Double pointed needles are needles that are pointed on both ends, usually made in the same materials and at the same gauges as straight single-point knitting needles. Double points commonly come in lengths set to the circumference of the tube they’re supposed to make: 4 to 6 inches for making things like socks, gloves and mittens, 8 inches for hats and sweater sleeves in the round. These needles are very commonly sold in sets of 5, and as a result, you’ll see that patterns in the round usually have a stitch count divisible by four-- four to hold the stitches, one as your working needle.
Knitting in the round is not a new thing at all, and as soon as people had the knitting flat and sewing it together concept down, they immediately set to work figuring out how to better clothe our tube-shaped bodies. Early attempts at knitting in the round in certain regions tried to simulate woven fabrics typically sewn into items like stockings, but soon people were off and running in letting the physical structure of the fabric dictate the shaping of their work.
I freely admit that I prefer knitting all my socks in the round on DPNS, as they’re colloquially known, so most of my collection is of short needles in small gauges.  However, I got a strange windfall years ago, around the time when I was learning to knit and buying my straights from the thrift store.  A Japanese variety store, Marukai, sold bamboo DPNS in 12” lengths and several gauges for $1.50 each!  With these, I was able to easily learn how to make hats in the round with plenty of room for my hands to move and less chances of the yarn slipping off the needles. I still use these extra-long DPNS for some projects, and to hold live stitches in place in garment projects.
Circular needles are needles with a flexible cable of varying lengths. Common lengths are 24 inches, 32 inches, and 40 inches, but they can go up to 47 or 60 for things like blankets or shawls. You can knit flat back and forth on them, or knit in the round. They can be all of a piece with the needle fastened firmly to the cable, or part of an interchangeable set, where you can swap lengths of cable between needle gauges.
Some things to consider when using cable needles: choose a length of cable appropriate to the circumference of the piece, just as you would when using double points. It just makes it a lot easier.  If you get into knitting socks on two circulars, or on one very long circular, this rule is of course not important. I have two big cautions for you when you  select circular needles
  • pick a type that has a flexible, not stiff, cable, so that you aren’t wrestling against a coiling cable as you knit,
  • make sure the join of the cable to the needle is smooth and has no places for the yarn to snag as it passes from cable to needle. If the circular needle is of the interchangeable variety, make sure the attachment of the needle to the cable is secure-- it’s awful to have your needle fall off the cable while you’re working!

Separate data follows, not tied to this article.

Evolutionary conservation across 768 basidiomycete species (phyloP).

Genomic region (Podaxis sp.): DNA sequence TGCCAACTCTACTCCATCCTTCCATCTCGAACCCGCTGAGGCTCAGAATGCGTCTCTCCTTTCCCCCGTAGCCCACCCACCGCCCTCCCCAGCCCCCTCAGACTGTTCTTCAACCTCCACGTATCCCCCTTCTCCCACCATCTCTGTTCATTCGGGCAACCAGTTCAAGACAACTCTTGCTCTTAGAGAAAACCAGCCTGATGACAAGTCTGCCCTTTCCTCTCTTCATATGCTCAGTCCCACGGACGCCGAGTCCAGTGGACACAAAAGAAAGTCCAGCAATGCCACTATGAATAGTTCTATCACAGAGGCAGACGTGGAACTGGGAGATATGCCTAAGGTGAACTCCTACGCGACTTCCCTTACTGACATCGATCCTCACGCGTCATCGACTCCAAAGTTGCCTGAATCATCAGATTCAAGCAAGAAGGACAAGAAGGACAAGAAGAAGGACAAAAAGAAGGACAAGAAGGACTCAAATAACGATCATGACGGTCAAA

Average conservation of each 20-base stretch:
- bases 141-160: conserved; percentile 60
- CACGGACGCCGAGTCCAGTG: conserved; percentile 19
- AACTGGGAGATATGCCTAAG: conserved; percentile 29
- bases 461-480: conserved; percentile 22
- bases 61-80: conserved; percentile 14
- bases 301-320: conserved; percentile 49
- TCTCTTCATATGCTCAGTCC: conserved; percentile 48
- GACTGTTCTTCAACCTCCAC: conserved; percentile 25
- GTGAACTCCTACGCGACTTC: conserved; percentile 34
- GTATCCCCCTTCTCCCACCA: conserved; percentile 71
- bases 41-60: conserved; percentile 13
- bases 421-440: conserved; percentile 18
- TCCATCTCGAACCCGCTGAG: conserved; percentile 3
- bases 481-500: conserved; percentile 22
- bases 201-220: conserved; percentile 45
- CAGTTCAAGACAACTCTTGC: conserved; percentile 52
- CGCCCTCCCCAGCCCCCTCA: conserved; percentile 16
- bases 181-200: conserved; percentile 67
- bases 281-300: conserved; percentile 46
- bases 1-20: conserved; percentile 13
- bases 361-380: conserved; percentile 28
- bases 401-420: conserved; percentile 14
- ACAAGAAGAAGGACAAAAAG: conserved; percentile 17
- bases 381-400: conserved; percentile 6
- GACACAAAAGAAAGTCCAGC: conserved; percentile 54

Circulars have seen a lot of improvements in durability and flexibility in the last ten or so years, as sock knitters demanded new ways to make socks in the round on one needle with the “magic loop” method, so you’ll find them pretty reliable if you do some research on the best kinds.
I find knitting with circulars gentle on my hands, and this is my go-to method for everything but socks. Commute knitters get a benefit from using circulars-- if you have to put your work down in a hurry to catch a bus, it’s easy to pull the needles forward and keep all the live stitches on the cables.  Because they’re so versatile, I recommend giving interchangeable circular needles a try if you’re just starting out, and I think you’ll find them a convenient way to build your needle collection.

Buying Needles

Where to buy your needles: Big-box stores like Joanns and Michaels used to carry mostly aluminum and plastic needles, but the rise in the popularity of knitting, Ravelry and the internet means that the big stores are catching up on quality, too.  They carry Clover bamboo straights and circulars, circular interchangeables comparable to the inexpensive kind you’ll find on the Knit Picks website, and of course, good ol’ Boye aluminums if that is how you roll.
I picked up a set of Knit Picks interchangeable circulars as soon as I determined that was my preference.  A full set on the site gets you needle sizes 4-11, two each of 24 and 32 inch cables,  the hardware needed to lock the cables into place, and costs from about 50-56 dollars.  When I first started using them, the cables used to pop out of their metal screw ends a lot, so I relied on their no-questions-asked return policy. Now they’ve improved so that I don’t have to, but since I’ve discovered even better circs, I don’t believe I will replace with the same brand.  Stores like Webs and your local yarn store will carry specialized materials and come with reviews-- if you really want to pick the best, talk to experienced knitters in a yarn shop and maybe test-drive a needle or two!